While the new carbon bed and trick tailgate will rightfully get the most attention, those who trailer will find the new Sierra a very able companion. I had a chance to hitch up a boat trailer carrying a Zodiac boat and found the process to be very straightforward.

A lot of that comes down to that bevvy of cameras. When backing up, the Sierra showed the rear-view and extended a line showing the path of the hitch, making initial alignment easy. Then, when I got closer, I was able to toggle to a zoomed-in, top-down view of the ball itself, meaning I could see exactly when it was in-line.

After that I still had to do the hard work of lowering the hitch onto the ball and connecting the chains and all that, but the infotainment system on the Sierra can help there, too, displaying a custom checklist with images and animations to help if you’re new to this sort of thing — or are just forgetful as I increasingly am.

Once connected, the new Sierra trailering app enables you to test the lights on the trailer just by tapping a button, a process much quicker than calling on your significant other to stand behind the trailer and yell when the blinker comes on.

Finally, the 2019 Sierra can optionally be outfitted with a secondary TPMS receiver that slots in behind the rear license plate. From here, it can wirelessly detect trailer tire pressures and even temperatures, the kind of information that could save you from a high-speed blow-out and a very lengthy pit stop.

Once loaded, the Sierra’s adaptive suspension will automatically adjust and enable you to even see behind the trailer with the use of a secondary, remote camera.

It’s all perhaps a bit much, but as the sort who can sometimes get a little stressed while trailering, I can definitely see the appeal.

If muddin’ is your thing, the lifted Sierra AT4 is for you.


GMC

Hitting the trail

I spent most of a day crossing the beautiful roads outside St. John’s, Newfoundland in a 2019 Sierra Denali, a top-shelf model with nearly all the literal bells and figurative whistles, including that big 6.2-liter lump of a V8. Its effortless torque surges the empty truck forward with aplomb, and while in default trim I found its sound to be a little unremarkable, the optional sport exhaust fixes that nicely — at the cost of some drone.

My initial impression behind the wheel of the Denali was one of composure, a hallmark of the Sierra and, indeed, the Silverado. While you wouldn’t confuse it for an S-Class, the Sierra handles uneven pavement and unexpected potholes without drama and offers a clean, comfortable cruise on the highway. You could cover big, big miles in the heated and cooled front seats without much discomfort.

And you won’t be missing much from the rear seats, either. That extra legroom back there means the Crew Cab version of the truck can properly handle a crew of any size. Or, fold up the rear seats and there’s plenty of room for bicycles, large dogs, polar bears or whatever else you’re traveling with.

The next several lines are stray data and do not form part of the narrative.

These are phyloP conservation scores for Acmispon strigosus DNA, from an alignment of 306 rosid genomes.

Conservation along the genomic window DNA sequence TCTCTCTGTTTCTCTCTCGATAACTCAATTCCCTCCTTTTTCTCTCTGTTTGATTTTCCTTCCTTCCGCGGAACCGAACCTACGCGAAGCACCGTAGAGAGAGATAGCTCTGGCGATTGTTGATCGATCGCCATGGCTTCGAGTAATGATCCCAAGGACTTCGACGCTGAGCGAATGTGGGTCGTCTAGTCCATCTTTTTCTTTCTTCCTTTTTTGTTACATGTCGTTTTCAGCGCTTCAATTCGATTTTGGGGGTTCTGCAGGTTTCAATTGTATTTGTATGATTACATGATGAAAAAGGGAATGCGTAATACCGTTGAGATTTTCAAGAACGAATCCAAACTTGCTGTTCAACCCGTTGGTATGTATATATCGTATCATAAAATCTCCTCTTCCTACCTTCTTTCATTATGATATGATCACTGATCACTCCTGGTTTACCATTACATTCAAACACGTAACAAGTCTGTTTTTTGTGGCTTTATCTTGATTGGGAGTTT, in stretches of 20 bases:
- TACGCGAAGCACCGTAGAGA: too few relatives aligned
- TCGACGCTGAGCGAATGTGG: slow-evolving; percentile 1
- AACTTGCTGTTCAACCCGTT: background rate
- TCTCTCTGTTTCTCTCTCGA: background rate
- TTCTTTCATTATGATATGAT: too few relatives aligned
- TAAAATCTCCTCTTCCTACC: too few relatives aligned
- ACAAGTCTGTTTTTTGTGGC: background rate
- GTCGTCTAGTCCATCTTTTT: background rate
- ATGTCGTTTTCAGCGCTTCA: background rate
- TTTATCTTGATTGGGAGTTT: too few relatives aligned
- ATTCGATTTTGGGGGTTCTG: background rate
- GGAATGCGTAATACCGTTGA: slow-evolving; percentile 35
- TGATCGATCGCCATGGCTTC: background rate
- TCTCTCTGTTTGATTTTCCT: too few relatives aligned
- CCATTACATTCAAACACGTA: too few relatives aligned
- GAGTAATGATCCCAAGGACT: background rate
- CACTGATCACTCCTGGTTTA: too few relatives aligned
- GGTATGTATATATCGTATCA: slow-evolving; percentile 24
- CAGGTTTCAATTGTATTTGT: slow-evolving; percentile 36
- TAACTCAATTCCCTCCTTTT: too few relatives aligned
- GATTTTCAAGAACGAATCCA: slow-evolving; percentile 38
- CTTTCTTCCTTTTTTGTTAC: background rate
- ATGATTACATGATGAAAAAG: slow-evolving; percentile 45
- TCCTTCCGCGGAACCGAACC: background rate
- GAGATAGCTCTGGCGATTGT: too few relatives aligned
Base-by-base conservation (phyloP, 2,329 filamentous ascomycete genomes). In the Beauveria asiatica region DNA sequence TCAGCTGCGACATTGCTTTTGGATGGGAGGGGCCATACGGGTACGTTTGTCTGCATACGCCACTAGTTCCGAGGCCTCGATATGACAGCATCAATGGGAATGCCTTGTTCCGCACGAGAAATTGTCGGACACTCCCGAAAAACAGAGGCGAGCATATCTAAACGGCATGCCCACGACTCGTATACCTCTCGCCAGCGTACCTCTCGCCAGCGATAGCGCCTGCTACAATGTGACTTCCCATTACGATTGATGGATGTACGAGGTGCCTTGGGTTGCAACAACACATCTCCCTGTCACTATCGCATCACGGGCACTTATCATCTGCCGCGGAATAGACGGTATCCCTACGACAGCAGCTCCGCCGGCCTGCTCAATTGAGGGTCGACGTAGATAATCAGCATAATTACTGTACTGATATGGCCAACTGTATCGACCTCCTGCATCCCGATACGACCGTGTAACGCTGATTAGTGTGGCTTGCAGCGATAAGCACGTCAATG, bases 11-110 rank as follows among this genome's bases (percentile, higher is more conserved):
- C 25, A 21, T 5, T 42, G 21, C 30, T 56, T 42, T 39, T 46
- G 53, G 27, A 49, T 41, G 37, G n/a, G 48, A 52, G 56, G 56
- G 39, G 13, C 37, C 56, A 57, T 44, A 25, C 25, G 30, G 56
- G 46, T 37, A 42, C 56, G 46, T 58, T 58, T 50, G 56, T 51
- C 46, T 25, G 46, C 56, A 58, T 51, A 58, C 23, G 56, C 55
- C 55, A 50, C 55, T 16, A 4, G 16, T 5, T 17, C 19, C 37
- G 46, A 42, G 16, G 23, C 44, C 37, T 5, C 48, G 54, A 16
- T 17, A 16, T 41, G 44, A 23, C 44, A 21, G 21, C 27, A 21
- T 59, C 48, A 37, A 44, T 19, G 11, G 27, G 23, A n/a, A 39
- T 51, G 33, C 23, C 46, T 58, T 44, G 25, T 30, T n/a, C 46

For whatever won’t fit in the cab, that MultiPro tailgate really does make filling the bed easy. With both portions folded down and the internal lip extended, it turns into a wide, sturdy step that made it mighty easy to climb on in while handling a bale of hay. Flip up the inner tailgate and that extended lip turns into an integrated bed extender. Or, close the tailgate and extend the inner bit and you have a passable workshelf.

It works well and it’s the kind of thing that we’ll surely see copied on other trucks in the near future, but for now you can only get it on Sierra. Were I in the market I’d surely be ticking that box.

It’s pretty hard to not like this thing… if you can afford it.


GMC

Wrap-up

The 2019 GMC Sierra, especially in Denali trim, is hard not to like. Sure, its styling is perhaps conservative, but given its market and the varied reception to Silverado, that seems like a wise move to me. It drives cleanly, hauls and tows capably and has the smarts to be competitive in the marketplace.

But all that will come at a price, of course. The 2019 GMC Sierra starts at $29,600, but if you want all the toys you’ve been reading about expect to pay more. The off-road focused AT4, with its 2-inch lift and Rancho tubes, starts at $53,200 while the Denali is $54,700 and up.

Spendy? Yes indeed, but last year the average Denali buyer dropped a whopping $55,656, and with all these fun new options boxes to tick in 2019, that number is only going up.


Editors’ note: Roadshow accepts multi-day vehicle loans from manufacturers in order to provide scored editorial reviews. All scored vehicle reviews are completed on our turf and on our terms. However, for this feature, the manufacturer covered travel costs. This is common in the auto industry, as it’s far more economical to ship journalists to cars than to ship cars to journalists.

The judgments and opinions of Roadshow’s editorial team are our own and we do not accept paid editorial content.